Cream. Milk. Skimmed milk.
o o- 0








Sor watery part of the milk.
of all the other constituents viz.: water, sugar, casein, albumen and ash.





The constituents of the serum except water are called the solids not fat
and these together with the fat are known as the total solids of milk.
Fat.-From a commercial standpoint fat is by far the most important
constituent of milk. Great quantities of milk are bought and sold at prices
depending solely upon the "test, or the amount of fat. This is a fair

arrangement so long as the milk is of good sanitary quality. It is obvious







that the value of milk for butter-making depends upon its fat content
.because fat is the chief constituent of butter and tilhe amount of butter
that can be made frosope.m a given quantity of milk id bodies are fat globs in proportion t the
or watery part of the milk.







of all the of fat in the milk. The value of milk forr, sugar, casein, albumen and-making is also
indicated by constituents fat content. And the serum except water arise true alledin regard to milk for
and the retail market where it is usually judged by the total solids of cream itilk.
contains, which in turn dependspoint fat is by far the mostamount of fat.important
constituent of milk. Great quantities of milk are bought and sold at prices
depending solely upon' the test," or the amount of fat. This is a fair
arrangement so long as the milk is of good sanitary quality. It is obvious
that the value of milk for butter-making depends upon its fat content
because fat is the chief constituent of butter and the amount of butter
that can be made from a given quantity of milk is in proportion to the
amount of fat in the milk. The value of milk for cheese-making is also
indicated by its fat content. And the same is true in regard to milk for
the retail market, where it is usually judged by the quantity of cream it
contains, which in turn depends upon the amount of fat.








The New York law, which is rigidly enforced, states that milk must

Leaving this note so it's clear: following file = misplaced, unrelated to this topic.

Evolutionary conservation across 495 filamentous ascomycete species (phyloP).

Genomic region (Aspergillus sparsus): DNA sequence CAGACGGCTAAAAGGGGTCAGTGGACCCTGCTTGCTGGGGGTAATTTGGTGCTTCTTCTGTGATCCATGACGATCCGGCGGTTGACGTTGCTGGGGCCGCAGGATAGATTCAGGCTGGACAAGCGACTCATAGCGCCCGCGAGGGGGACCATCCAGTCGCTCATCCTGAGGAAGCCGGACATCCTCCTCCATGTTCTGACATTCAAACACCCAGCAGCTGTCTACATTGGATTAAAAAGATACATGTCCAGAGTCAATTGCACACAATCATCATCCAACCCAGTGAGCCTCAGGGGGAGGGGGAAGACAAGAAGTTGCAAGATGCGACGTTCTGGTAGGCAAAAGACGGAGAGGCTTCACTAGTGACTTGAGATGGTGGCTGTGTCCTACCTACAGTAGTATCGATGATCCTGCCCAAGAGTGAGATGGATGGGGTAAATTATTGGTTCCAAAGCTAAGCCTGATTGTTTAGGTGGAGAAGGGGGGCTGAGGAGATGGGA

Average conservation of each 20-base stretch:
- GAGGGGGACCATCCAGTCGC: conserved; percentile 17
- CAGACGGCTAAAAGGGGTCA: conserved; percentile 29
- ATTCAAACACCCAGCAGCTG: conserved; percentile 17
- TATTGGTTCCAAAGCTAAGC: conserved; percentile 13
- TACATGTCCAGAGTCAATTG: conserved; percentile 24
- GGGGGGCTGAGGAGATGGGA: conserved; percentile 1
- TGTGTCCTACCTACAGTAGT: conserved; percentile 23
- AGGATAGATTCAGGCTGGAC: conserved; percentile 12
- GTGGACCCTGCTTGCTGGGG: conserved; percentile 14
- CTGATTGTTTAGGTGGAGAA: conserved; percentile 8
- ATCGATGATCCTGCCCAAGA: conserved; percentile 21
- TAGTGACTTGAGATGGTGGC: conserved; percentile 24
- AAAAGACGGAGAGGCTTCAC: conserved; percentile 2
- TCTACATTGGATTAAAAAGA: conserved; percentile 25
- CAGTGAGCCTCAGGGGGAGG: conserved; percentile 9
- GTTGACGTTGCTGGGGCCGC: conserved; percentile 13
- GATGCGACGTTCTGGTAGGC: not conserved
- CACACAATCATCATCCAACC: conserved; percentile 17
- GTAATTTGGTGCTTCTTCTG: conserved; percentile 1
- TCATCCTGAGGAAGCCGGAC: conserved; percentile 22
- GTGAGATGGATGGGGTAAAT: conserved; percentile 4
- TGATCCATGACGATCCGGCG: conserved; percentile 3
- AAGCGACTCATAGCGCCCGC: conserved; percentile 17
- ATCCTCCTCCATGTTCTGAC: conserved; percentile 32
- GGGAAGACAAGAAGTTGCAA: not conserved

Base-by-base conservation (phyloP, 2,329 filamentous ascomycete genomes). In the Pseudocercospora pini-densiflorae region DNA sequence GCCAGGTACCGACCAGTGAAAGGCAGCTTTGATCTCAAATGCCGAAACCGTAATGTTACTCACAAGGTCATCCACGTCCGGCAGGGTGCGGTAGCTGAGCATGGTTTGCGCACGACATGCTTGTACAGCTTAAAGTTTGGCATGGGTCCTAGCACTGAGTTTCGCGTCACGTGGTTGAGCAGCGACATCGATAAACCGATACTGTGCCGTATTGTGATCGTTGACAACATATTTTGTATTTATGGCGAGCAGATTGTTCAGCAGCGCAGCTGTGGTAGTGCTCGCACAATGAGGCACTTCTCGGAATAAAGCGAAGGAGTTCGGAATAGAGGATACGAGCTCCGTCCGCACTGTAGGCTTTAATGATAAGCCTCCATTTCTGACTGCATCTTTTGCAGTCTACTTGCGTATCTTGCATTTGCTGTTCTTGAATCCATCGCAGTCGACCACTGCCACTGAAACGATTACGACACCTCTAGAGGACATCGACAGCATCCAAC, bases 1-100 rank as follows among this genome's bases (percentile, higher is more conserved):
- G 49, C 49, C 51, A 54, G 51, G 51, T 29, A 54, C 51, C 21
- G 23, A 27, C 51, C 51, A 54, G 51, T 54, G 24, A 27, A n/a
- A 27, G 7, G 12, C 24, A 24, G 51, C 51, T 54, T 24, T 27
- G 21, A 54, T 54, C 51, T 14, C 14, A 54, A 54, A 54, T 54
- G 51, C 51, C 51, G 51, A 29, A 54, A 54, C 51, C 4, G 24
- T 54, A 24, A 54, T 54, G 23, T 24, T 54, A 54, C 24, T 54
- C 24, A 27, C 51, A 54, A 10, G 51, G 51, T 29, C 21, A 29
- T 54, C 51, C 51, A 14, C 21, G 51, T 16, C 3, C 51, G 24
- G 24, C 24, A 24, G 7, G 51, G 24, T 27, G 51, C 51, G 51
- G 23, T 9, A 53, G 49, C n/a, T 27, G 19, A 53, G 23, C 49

contain at least 3 per cent fat but this same law also requires 12 per cent
of total solids, which is equivalent to requiring 3.25 per cent fat, since
at least that much fat is present in normal milk having 12 per cent solids.
The United States Government standard for pure milk calls for at least
3.25 per cent fat.
Average milk contains about 4 per cent of fat, but the amount in
milks from different herds varies from about 2.8 per cent to 6 per cent,
and still wider variations are found between milks from individual cows.
Even in the milk of a single cow there is a variation in fat from one
milking to another and it may amount to as much as or more than I per
cent; that is, a cow giving 3.5 per cent milk in the morning may give
4.5 per cent milk in the evening.
Every dairyman knows that the percentage of fat in the milk of his
different cows or the mixed milk of his herd varies from day to day and
month to month. The mixed milk varies less than the milk from a single
cow because all the cows of a herd do not vary in the same way or to the
same extent at the same time. Few things cause more discomfort to
some patrons of creameries, cheese factories and shipping stations than
the variations of their tests. Slight variations should be expected and
sometimes it is impossible to explain them. If the accuracy of the factory
test is suspected it is a simple matter to sample the milk at home and
test it with a hand tester that can be bought for a few dollars-less than
some patrons claim to be cheated in a single month. Often the feed of
the cows is held responsible for the test but it is wrong to think that feed
has any marked effect upon the percentage of fat in milk. This statement
does not agree with the belief of many experienced dairymen but it is
based upon a large number of carefully conducted feeding tests which
have shown that feeding effects the quantity of milk but not the quality
when the herd is in normal condition and has not been underfed. If cows
have been half starved, an abundant supply of good feed will greatly
increase the milk flow and it may very slightly increase the percentage of
fat. A sudden change of feed, however, may be the cause of temporarily
changing the fat content. Cows going dry or coming fresh may have
a noticeable effect upon the herd test as the milk becomes gradually richer